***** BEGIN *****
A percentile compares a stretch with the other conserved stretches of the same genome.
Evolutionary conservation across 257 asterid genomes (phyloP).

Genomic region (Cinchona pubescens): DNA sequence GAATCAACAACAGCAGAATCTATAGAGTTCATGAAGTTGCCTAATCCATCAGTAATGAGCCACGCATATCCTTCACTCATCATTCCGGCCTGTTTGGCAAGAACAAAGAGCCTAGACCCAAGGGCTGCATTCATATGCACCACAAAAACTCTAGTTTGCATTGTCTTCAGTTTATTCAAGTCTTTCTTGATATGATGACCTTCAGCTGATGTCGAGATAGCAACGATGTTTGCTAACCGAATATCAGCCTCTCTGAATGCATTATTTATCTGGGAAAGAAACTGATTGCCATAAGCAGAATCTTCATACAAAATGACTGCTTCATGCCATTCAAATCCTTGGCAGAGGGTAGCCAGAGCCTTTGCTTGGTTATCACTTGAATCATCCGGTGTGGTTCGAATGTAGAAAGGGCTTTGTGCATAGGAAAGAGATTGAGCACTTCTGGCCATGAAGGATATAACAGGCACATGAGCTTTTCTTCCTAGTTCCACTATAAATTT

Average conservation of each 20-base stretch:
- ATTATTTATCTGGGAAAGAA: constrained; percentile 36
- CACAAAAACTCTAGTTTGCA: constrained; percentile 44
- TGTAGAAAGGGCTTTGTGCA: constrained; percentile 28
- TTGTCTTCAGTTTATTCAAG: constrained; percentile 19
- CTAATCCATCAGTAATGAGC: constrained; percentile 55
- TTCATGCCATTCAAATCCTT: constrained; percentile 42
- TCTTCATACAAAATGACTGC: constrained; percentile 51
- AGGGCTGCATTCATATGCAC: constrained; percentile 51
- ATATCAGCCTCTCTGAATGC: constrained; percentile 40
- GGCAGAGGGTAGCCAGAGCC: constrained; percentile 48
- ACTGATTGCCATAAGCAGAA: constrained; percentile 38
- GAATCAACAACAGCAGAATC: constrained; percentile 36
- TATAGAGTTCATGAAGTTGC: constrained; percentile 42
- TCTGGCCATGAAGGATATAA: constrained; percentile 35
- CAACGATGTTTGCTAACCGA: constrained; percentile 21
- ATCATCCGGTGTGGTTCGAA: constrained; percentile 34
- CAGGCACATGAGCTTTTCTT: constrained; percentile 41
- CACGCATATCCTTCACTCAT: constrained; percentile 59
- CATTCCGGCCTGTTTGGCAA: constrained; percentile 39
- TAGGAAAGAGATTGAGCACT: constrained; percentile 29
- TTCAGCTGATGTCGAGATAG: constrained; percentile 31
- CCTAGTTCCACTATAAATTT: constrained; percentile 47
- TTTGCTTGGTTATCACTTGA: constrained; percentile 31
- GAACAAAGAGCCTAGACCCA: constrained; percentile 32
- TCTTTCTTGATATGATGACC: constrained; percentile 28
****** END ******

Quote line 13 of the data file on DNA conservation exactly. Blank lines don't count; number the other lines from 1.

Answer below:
- ATATCAGCCTCTCTGAATGC: constrained; percentile 40